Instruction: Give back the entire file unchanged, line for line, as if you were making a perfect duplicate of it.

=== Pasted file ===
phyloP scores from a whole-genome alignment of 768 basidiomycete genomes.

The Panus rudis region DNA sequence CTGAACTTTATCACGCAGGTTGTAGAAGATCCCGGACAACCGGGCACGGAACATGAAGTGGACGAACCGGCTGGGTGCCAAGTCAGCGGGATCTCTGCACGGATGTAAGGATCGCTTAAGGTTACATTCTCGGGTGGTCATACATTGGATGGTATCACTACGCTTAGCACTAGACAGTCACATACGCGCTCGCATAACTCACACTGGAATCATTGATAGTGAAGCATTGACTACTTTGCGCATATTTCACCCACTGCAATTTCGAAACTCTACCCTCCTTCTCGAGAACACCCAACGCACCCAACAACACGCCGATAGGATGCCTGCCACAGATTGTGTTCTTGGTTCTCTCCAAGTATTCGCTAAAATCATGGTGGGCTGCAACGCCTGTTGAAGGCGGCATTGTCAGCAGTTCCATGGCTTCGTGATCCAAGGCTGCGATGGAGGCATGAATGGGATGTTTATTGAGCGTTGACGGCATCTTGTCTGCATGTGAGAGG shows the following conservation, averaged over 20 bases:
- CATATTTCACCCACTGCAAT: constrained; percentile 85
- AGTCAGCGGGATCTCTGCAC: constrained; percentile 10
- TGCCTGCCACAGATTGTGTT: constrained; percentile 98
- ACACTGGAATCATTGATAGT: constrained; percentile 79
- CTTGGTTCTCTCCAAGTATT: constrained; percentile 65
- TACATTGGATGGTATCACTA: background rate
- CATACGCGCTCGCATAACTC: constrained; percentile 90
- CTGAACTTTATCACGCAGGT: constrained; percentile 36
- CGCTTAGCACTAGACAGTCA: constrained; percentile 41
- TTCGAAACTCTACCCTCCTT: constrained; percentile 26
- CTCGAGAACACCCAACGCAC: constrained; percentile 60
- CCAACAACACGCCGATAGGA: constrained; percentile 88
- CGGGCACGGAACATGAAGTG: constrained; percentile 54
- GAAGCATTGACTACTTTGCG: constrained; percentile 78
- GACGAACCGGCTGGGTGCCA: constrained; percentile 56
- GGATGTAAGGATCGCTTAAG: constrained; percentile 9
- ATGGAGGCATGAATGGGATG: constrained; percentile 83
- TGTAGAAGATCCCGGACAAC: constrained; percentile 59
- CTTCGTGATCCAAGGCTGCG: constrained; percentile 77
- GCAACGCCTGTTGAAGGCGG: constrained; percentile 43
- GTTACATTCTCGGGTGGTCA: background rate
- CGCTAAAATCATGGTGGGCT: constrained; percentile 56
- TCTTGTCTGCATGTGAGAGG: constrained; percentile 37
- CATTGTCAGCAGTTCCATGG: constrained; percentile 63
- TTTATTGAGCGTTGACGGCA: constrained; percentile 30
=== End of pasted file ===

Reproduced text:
phyloP scores from a whole-genome alignment of 768 basidiomycete genomes.

The Panus rudis region DNA sequence CTGAACTTTATCACGCAGGTTGTAGAAGATCCCGGACAACCGGGCACGGAACATGAAGTGGACGAACCGGCTGGGTGCCAAGTCAGCGGGATCTCTGCACGGATGTAAGGATCGCTTAAGGTTACATTCTCGGGTGGTCATACATTGGATGGTATCACTACGCTTAGCACTAGACAGTCACATACGCGCTCGCATAACTCACACTGGAATCATTGATAGTGAAGCATTGACTACTTTGCGCATATTTCACCCACTGCAATTTCGAAACTCTACCCTCCTTCTCGAGAACACCCAACGCACCCAACAACACGCCGATAGGATGCCTGCCACAGATTGTGTTCTTGGTTCTCTCCAAGTATTCGCTAAAATCATGGTGGGCTGCAACGCCTGTTGAAGGCGGCATTGTCAGCAGTTCCATGGCTTCGTGATCCAAGGCTGCGATGGAGGCATGAATGGGATGTTTATTGAGCGTTGACGGCATCTTGTCTGCATGTGAGAGG shows the following conservation, averaged over 20 bases:
- CATATTTCACCCACTGCAAT: constrained; percentile 85
- AGTCAGCGGGATCTCTGCAC: constrained; percentile 10
- TGCCTGCCACAGATTGTGTT: constrained; percentile 98
- ACACTGGAATCATTGATAGT: constrained; percentile 79
- CTTGGTTCTCTCCAAGTATT: constrained; percentile 65
- TACATTGGATGGTATCACTA: background rate
- CATACGCGCTCGCATAACTC: constrained; percentile 90
- CTGAACTTTATCACGCAGGT: constrained; percentile 36
- CGCTTAGCACTAGACAGTCA: constrained; percentile 41
- TTCGAAACTCTACCCTCCTT: constrained; percentile 26
- CTCGAGAACACCCAACGCAC: constrained; percentile 60
- CCAACAACACGCCGATAGGA: constrained; percentile 88
- CGGGCACGGAACATGAAGTG: constrained; percentile 54
- GAAGCATTGACTACTTTGCG: constrained; percentile 78
- GACGAACCGGCTGGGTGCCA: constrained; percentile 56
- GGATGTAAGGATCGCTTAAG: constrained; percentile 9
- ATGGAGGCATGAATGGGATG: constrained; percentile 83
- TGTAGAAGATCCCGGACAAC: constrained; percentile 59
- CTTCGTGATCCAAGGCTGCG: constrained; percentile 77
- GCAACGCCTGTTGAAGGCGG: constrained; percentile 43
- GTTACATTCTCGGGTGGTCA: background rate
- CGCTAAAATCATGGTGGGCT: constrained; percentile 56
- TCTTGTCTGCATGTGAGAGG: constrained; percentile 37
- CATTGTCAGCAGTTCCATGG: constrained; percentile 63
- TTTATTGAGCGTTGACGGCA: constrained; percentile 30